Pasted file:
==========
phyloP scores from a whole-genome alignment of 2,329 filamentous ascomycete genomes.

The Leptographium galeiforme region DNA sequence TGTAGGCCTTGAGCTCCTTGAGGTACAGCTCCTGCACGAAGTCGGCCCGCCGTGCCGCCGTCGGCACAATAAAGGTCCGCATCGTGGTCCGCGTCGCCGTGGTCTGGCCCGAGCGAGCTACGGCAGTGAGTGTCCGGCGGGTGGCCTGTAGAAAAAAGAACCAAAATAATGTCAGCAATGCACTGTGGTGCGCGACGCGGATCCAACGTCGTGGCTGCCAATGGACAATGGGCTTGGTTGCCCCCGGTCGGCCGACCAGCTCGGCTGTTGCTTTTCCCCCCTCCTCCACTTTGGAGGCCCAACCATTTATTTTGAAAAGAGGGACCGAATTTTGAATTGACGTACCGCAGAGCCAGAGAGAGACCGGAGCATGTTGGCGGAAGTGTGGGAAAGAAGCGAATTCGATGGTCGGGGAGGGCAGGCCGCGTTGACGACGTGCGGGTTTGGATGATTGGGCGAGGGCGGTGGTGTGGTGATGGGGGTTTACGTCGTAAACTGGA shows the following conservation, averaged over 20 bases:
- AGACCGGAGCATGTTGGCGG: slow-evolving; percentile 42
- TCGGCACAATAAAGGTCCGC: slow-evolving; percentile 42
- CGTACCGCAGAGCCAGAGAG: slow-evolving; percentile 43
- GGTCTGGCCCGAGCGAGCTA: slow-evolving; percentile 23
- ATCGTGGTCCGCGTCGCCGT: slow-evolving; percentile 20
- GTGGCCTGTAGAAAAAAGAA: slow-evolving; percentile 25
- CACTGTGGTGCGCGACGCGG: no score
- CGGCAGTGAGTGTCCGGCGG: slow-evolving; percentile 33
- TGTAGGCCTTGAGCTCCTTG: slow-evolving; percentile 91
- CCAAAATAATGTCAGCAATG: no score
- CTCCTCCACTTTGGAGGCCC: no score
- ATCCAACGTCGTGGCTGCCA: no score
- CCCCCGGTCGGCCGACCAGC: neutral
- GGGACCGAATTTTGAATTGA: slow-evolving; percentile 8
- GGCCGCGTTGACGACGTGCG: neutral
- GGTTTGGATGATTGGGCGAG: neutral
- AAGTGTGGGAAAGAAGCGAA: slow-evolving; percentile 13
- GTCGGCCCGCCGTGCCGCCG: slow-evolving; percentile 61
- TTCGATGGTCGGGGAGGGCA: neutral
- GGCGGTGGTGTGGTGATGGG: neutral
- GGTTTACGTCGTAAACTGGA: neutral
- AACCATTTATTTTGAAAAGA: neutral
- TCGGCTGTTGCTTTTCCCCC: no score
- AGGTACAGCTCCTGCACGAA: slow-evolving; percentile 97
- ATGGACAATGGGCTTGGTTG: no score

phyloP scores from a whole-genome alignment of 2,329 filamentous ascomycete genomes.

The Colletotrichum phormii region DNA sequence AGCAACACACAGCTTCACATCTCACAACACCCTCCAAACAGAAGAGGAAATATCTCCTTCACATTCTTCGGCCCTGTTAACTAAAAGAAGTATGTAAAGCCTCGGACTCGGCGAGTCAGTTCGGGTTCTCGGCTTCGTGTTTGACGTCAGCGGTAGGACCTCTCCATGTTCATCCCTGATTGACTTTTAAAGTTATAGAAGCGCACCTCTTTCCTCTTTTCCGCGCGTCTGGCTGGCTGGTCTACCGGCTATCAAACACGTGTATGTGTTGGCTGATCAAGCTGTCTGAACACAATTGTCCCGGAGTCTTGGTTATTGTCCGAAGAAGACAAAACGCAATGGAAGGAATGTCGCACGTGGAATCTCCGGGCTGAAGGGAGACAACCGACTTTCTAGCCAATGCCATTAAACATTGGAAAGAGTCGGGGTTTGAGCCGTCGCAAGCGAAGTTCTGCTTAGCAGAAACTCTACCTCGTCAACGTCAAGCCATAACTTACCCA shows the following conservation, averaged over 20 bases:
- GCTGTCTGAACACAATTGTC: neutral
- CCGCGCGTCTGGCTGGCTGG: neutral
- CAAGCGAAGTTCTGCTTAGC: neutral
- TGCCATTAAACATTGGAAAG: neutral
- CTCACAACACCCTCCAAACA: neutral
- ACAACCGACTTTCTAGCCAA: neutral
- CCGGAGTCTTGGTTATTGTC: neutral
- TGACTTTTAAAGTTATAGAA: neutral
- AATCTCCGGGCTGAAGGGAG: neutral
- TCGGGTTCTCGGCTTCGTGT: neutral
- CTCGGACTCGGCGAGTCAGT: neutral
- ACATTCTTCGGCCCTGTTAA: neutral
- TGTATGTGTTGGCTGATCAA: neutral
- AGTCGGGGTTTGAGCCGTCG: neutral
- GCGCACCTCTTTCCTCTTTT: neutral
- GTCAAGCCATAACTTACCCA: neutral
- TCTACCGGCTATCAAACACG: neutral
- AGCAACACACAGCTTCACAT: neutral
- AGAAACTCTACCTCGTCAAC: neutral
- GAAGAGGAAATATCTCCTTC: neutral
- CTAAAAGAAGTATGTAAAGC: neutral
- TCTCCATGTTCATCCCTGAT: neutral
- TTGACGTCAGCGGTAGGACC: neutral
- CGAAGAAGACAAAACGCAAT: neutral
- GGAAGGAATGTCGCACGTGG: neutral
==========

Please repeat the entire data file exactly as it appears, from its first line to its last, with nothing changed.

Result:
phyloP scores from a whole-genome alignment of 2,329 filamentous ascomycete genomes.

The Leptographium galeiforme region DNA sequence TGTAGGCCTTGAGCTCCTTGAGGTACAGCTCCTGCACGAAGTCGGCCCGCCGTGCCGCCGTCGGCACAATAAAGGTCCGCATCGTGGTCCGCGTCGCCGTGGTCTGGCCCGAGCGAGCTACGGCAGTGAGTGTCCGGCGGGTGGCCTGTAGAAAAAAGAACCAAAATAATGTCAGCAATGCACTGTGGTGCGCGACGCGGATCCAACGTCGTGGCTGCCAATGGACAATGGGCTTGGTTGCCCCCGGTCGGCCGACCAGCTCGGCTGTTGCTTTTCCCCCCTCCTCCACTTTGGAGGCCCAACCATTTATTTTGAAAAGAGGGACCGAATTTTGAATTGACGTACCGCAGAGCCAGAGAGAGACCGGAGCATGTTGGCGGAAGTGTGGGAAAGAAGCGAATTCGATGGTCGGGGAGGGCAGGCCGCGTTGACGACGTGCGGGTTTGGATGATTGGGCGAGGGCGGTGGTGTGGTGATGGGGGTTTACGTCGTAAACTGGA shows the following conservation, averaged over 20 bases:
- AGACCGGAGCATGTTGGCGG: slow-evolving; percentile 42
- TCGGCACAATAAAGGTCCGC: slow-evolving; percentile 42
- CGTACCGCAGAGCCAGAGAG: slow-evolving; percentile 43
- GGTCTGGCCCGAGCGAGCTA: slow-evolving; percentile 23
- ATCGTGGTCCGCGTCGCCGT: slow-evolving; percentile 20
- GTGGCCTGTAGAAAAAAGAA: slow-evolving; percentile 25
- CACTGTGGTGCGCGACGCGG: no score
- CGGCAGTGAGTGTCCGGCGG: slow-evolving; percentile 33
- TGTAGGCCTTGAGCTCCTTG: slow-evolving; percentile 91
- CCAAAATAATGTCAGCAATG: no score
- CTCCTCCACTTTGGAGGCCC: no score
- ATCCAACGTCGTGGCTGCCA: no score
- CCCCCGGTCGGCCGACCAGC: neutral
- GGGACCGAATTTTGAATTGA: slow-evolving; percentile 8
- GGCCGCGTTGACGACGTGCG: neutral
- GGTTTGGATGATTGGGCGAG: neutral
- AAGTGTGGGAAAGAAGCGAA: slow-evolving; percentile 13
- GTCGGCCCGCCGTGCCGCCG: slow-evolving; percentile 61
- TTCGATGGTCGGGGAGGGCA: neutral
- GGCGGTGGTGTGGTGATGGG: neutral
- GGTTTACGTCGTAAACTGGA: neutral
- AACCATTTATTTTGAAAAGA: neutral
- TCGGCTGTTGCTTTTCCCCC: no score
- AGGTACAGCTCCTGCACGAA: slow-evolving; percentile 97
- ATGGACAATGGGCTTGGTTG: no score

phyloP scores from a whole-genome alignment of 2,329 filamentous ascomycete genomes.

The Colletotrichum phormii region DNA sequence AGCAACACACAGCTTCACATCTCACAACACCCTCCAAACAGAAGAGGAAATATCTCCTTCACATTCTTCGGCCCTGTTAACTAAAAGAAGTATGTAAAGCCTCGGACTCGGCGAGTCAGTTCGGGTTCTCGGCTTCGTGTTTGACGTCAGCGGTAGGACCTCTCCATGTTCATCCCTGATTGACTTTTAAAGTTATAGAAGCGCACCTCTTTCCTCTTTTCCGCGCGTCTGGCTGGCTGGTCTACCGGCTATCAAACACGTGTATGTGTTGGCTGATCAAGCTGTCTGAACACAATTGTCCCGGAGTCTTGGTTATTGTCCGAAGAAGACAAAACGCAATGGAAGGAATGTCGCACGTGGAATCTCCGGGCTGAAGGGAGACAACCGACTTTCTAGCCAATGCCATTAAACATTGGAAAGAGTCGGGGTTTGAGCCGTCGCAAGCGAAGTTCTGCTTAGCAGAAACTCTACCTCGTCAACGTCAAGCCATAACTTACCCA shows the following conservation, averaged over 20 bases:
- GCTGTCTGAACACAATTGTC: neutral
- CCGCGCGTCTGGCTGGCTGG: neutral
- CAAGCGAAGTTCTGCTTAGC: neutral
- TGCCATTAAACATTGGAAAG: neutral
- CTCACAACACCCTCCAAACA: neutral
- ACAACCGACTTTCTAGCCAA: neutral
- CCGGAGTCTTGGTTATTGTC: neutral
- TGACTTTTAAAGTTATAGAA: neutral
- AATCTCCGGGCTGAAGGGAG: neutral
- TCGGGTTCTCGGCTTCGTGT: neutral
- CTCGGACTCGGCGAGTCAGT: neutral
- ACATTCTTCGGCCCTGTTAA: neutral
- TGTATGTGTTGGCTGATCAA: neutral
- AGTCGGGGTTTGAGCCGTCG: neutral
- GCGCACCTCTTTCCTCTTTT: neutral
- GTCAAGCCATAACTTACCCA: neutral
- TCTACCGGCTATCAAACACG: neutral
- AGCAACACACAGCTTCACAT: neutral
- AGAAACTCTACCTCGTCAAC: neutral
- GAAGAGGAAATATCTCCTTC: neutral
- CTAAAAGAAGTATGTAAAGC: neutral
- TCTCCATGTTCATCCCTGAT: neutral
- TTGACGTCAGCGGTAGGACC: neutral
- CGAAGAAGACAAAACGCAAT: neutral
- GGAAGGAATGTCGCACGTGG: neutral